However, the Maya did not disappear: Over 6 million Maya people live mainly in Eastern Mesoamerica today. What’s more, based on my own research in the Northern Yucatan Peninsula and work by my colleagues throughout the broader Maya region, I believe Maya communities’ ability to adapt their resource conservation practices played a crucial role in allowing them to survive for as long as they did. Instead of focusing on the final stages of Classic Maya civilization, society can learn from the practices that enabled it to survive for nearly 700 years as we consider the effects of climate change today.

Adapting to Dry Conditions

The earliest villages in the Maya lowlands date as far back as 2000 B.C., with several large cities developing over the following 2,000 years. A combination of factors, including environmental changes, contributed to the breakdown of many of these large Preclassic centers after the start of the first millennium A.D.

Beginning around 250 A.D., populations once again began to grow steadily in the Maya lowlands. This was the Classic Period. Laser mapping has shown that by the eighth century A.D., sophisticated agricultural systems supported city-states of tens of thousands of people.

Available evidence suggests that although the climate remained relatively stable for much of the Classic Period, there were occasional periods of decreased precipitation. Additionally, each year was sharply divided between dry and rainy seasons. Maximizing water efficiency and storage, and timing the planting season correctly, were very important.

If the rains did not come as expected for a year or two, communities could rely on stored water. However, longer droughts stressed their political hierarchy and complex inter-regional trade networks. The overarching key to survival was learning to adapt to changing environmental conditions.

Plate with Maize God imagery, Mexico, 600-900 A.D. (Photo via Wikimedia)

For example, the Maya developed ever more elaborate terrace and irrigation networks to protect against soil runoff and nutrient depletion. They engineered intricate drainage and storage systems that maximized the capture of rainwater.

They carefully managed forests by monitoring the growth cycles of particularly useful trees. And they developed fuel-efficient technologies, such as burnt lime pit-kilns, to sustain environmental resources.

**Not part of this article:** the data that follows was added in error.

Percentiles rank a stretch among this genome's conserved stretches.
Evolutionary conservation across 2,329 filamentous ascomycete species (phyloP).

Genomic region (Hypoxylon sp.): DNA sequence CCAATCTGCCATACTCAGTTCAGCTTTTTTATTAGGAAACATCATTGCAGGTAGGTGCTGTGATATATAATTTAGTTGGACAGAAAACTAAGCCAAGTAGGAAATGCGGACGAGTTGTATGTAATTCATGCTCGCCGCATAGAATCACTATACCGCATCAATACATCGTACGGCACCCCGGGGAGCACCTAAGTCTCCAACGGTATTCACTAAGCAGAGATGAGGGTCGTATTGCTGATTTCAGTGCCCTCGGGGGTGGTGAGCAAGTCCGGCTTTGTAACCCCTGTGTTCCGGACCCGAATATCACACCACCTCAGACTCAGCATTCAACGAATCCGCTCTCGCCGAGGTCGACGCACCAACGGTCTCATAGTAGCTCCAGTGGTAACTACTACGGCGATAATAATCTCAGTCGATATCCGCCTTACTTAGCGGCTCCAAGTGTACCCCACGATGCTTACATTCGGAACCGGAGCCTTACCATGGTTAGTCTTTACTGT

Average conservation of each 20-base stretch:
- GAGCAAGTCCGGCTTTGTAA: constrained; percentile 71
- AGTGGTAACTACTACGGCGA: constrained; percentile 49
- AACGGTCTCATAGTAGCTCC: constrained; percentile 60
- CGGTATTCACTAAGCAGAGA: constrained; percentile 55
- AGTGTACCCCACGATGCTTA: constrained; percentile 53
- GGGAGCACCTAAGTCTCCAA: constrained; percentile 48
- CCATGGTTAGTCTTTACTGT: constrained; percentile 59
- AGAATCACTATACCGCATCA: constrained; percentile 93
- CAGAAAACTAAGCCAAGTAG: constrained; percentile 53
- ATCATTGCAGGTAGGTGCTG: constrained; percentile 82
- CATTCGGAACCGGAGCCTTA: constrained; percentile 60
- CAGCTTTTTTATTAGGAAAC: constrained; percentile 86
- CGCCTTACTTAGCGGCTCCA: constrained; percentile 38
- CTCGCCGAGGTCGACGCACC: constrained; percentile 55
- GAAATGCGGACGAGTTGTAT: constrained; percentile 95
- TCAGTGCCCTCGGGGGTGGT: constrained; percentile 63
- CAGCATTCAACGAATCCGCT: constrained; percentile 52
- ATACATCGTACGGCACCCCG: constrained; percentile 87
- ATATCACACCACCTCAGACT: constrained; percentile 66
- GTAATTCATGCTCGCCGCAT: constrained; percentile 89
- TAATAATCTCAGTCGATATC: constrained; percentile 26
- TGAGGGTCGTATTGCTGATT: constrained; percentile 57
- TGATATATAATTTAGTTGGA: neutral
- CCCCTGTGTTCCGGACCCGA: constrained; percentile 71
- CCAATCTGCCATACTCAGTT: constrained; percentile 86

An experimental burnt lime pit-kiln, modeled on ancient pit-kilns excavated in the Northern Lowlands. (Photo by Kenneth Seligson via CC BY-ND)

Coping With Megadroughts

Available data indicate that a series of particularly intense droughts, lasting anywhere from three to 20 years or more, hit the Maya lowlands in the ninth and 10th centuries A.D. Archaeologists are still debating the exact timing, intensity, impact and location of these droughts. For instance, it appears that not all areas of the Maya lowlands were affected equally. As of now, these “megadroughts” do appear to line up with the final centuries of the Classic Period.

One main consequence was that people moved around the lowlands. Dramatic population growth in certain areas suggests that local communities may have absorbed these migrant groups. There also is evidence that they adopted new resource conservation practices to mitigate the additional stress of supporting larger numbers of people.

Decline and Breakdown

During the ninth and 10th centuries A.D., many of the larger Classic Maya city-states fell as a result of several interrelated long-term trends, including population growth, increasingly frequent warfare and an ever more complex bureaucracy. Declining rainfall made a risky situation worse.

In the end, several population centers did experience relatively rapid final abandonment events. However, different areas experienced breakdowns at various times over a period of more than two centuries. Calling this series of events a collapse overlooks Maya communities’ ability to persevere for generations against mounting challenges.

We can see similar patterns in several other well-known civilizations. Ancestral Puebloan communities in the U.S. Southwest, formerly known as Anasazi, developed intricate irrigation networks to farm a naturally arid landscape starting around the beginning of the first millennium A.D. When rainfall began to decline in the 12th and 13th centuries A.D., they reorganized into smaller units and moved around the landscape. This strategy allowed them to survive longer than they would have by remaining in place.

Angkor, the capital of the ancient Khmer Empire located in modern Cambodia, developed very complex irrigation networks starting in the ninth century A.D. to manage annual floods. Increasingly irregular annual rain cycles over the course of the 13th and 14th centuries A.D. stressed the system’s flexibility. Difficulty in adapting to these changes was one factor that contributed to Angkor’s gradual decline.

All Societies Need to Be Flexible

Many observers have drawn parallels between disastrous climate shifts in the past and the fate of modern society. I believe this perspective is too simplistic. Current scientific understanding of climate change is not perfect, but modern societies clearly know a lot about what is happening and what needs to be done to avoid catastrophic warming.